Have We Overcome The Curse Of Mars? Episode 2
As you can see, the long process of space missions to Mars is full of failures: failures that have affected both the attempts to enter into orbit around the planet and those to land on its surface.
To date, there are 53 missions launched to Mars: the first one was the Soviet Mars 1 in 1960, the last one was InSight, NASA’s lander landed in the great expanse of Elysium Planitia on November 26, 2018. Of these 53 missions have failed 26: in practice 50%. And in the years 60-70, the percentage of failures reached 80%.
Anyway, apart from the curse… why is it so damm difficult to land on Mars?
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Landing on Mars or orbiting around it is difficult for various reasons. First of all, you have to get there, on Mars, and it is not an easy thing. In the most favorable case, which occurs about every two years, the distance between the Earth and the red planet is reduced to “only” 55 million kilometers.
But this distance – in itself not very short (144 times greater than the Earth-Moon distance!) – cannot be covered following a direct trajectory like that of an arrow thrown against a target hanging on the wall.
Mars and the Earth, are not stationary in space, but orbit around the Sun at different speeds. This means that to reach Mars you have to follow an elliptical trajectory, which contemplates the shift from Earth orbit to the Martian one: a very wide turn, which is technically called “Hohmann transfer”.
In this sort of space chase, the probe gradually reduces its distance from Mars, while both the aircraft and the planet continue to orbit around the Sun.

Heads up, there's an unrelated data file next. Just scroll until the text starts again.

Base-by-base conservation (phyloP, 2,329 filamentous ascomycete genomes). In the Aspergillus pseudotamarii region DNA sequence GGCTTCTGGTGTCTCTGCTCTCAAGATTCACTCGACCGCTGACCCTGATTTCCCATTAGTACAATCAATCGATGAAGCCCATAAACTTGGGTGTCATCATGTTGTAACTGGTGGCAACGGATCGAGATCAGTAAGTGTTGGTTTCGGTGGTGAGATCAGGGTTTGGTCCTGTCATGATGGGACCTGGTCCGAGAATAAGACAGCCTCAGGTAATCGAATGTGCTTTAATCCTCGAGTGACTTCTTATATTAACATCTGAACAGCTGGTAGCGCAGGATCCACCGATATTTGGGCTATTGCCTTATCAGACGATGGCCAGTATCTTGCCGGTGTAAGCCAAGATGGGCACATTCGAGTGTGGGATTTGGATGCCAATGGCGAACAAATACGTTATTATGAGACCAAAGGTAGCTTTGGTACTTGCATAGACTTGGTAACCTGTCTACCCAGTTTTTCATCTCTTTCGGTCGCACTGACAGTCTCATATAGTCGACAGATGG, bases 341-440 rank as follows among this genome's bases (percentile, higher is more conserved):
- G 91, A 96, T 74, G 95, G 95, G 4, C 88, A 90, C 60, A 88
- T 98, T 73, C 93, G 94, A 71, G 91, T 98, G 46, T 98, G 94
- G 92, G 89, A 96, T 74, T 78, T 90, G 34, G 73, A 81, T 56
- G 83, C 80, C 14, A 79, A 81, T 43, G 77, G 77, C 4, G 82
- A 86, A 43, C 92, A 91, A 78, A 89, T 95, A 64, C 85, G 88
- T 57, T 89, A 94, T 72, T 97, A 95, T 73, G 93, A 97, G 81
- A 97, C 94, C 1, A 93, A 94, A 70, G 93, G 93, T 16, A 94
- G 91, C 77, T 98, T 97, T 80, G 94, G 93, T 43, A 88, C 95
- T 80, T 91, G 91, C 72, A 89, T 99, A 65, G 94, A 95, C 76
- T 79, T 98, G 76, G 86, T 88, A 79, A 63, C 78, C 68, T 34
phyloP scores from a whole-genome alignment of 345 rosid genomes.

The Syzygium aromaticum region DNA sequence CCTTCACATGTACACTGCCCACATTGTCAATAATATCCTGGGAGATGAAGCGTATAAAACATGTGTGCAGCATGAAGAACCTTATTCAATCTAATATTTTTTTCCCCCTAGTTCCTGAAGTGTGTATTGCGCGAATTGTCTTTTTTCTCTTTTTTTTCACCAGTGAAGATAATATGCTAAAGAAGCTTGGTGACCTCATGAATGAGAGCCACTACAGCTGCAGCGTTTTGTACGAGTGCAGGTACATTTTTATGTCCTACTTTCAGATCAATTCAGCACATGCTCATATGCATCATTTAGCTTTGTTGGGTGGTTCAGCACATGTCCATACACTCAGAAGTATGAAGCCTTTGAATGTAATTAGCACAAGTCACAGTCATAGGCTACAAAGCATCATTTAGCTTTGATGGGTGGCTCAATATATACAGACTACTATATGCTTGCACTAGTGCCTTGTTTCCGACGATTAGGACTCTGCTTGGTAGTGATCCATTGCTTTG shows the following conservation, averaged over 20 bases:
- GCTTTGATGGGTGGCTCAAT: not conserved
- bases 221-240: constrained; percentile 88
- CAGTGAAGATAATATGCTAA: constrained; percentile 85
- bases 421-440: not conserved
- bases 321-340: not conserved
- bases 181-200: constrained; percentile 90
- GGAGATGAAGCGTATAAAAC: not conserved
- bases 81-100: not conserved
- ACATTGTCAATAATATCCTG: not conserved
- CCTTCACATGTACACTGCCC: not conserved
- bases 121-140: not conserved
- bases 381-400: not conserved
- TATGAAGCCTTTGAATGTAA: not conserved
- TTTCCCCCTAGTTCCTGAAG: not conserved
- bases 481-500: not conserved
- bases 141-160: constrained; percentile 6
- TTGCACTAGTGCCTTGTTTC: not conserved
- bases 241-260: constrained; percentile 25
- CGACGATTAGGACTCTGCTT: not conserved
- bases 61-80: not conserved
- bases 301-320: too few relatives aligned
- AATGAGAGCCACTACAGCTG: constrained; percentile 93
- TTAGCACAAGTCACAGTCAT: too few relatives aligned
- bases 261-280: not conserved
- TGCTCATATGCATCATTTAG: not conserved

It is a trajectory that looks a bit like the launches made by a quarterback in American football: the quarterback does not throw the ball towards the point where his teammate is at that moment, but towards the point where he will be later, when the player, running while the ball is in the air, will cross the trajectory.
Because of this complication due to orbital motions, the distance to cover before arriving near Mars is multiplied: it is not more than 55 million kilometers, but more than 450! (more than a thousand times the distance Earth-Moon). And it can increase even more, if you choose to reach Mars using the Earth’s gravitational assists, which, at the price of a few more orbits traveled by spacecraft, guarantee an increase in speed sufficient to reach Mars using less propellant.
Depending on the chosen flight strategy, the time needed to cover the distance to Mars can vary between six months and a year, or even more. Everything can go wrong during this long trip, starting with the departure, which is the first critical moment of the venture.
Some missions directed to Mars, we have seen it in the review of all missions, failed immediately after the launch. If the launch is successful, the next critical moment becomes the encounter with Mars.
Centering the planet through the orbital tracking described above is not at all trivial: you have to perform some route correction maneuvers during the trip, whose magnitude depends on complex calculations, based on the determination of exactly where the probe and Mars are at a given time. If this knowledge is not precise enough, for example due to incomplete or wrong data sent by radio from the probe, it is fat4l that the encounter with Mars ends badly: either the aircraft misses the target and gets lost in space or it enters the Martian atmosphere and crashes to the ground.
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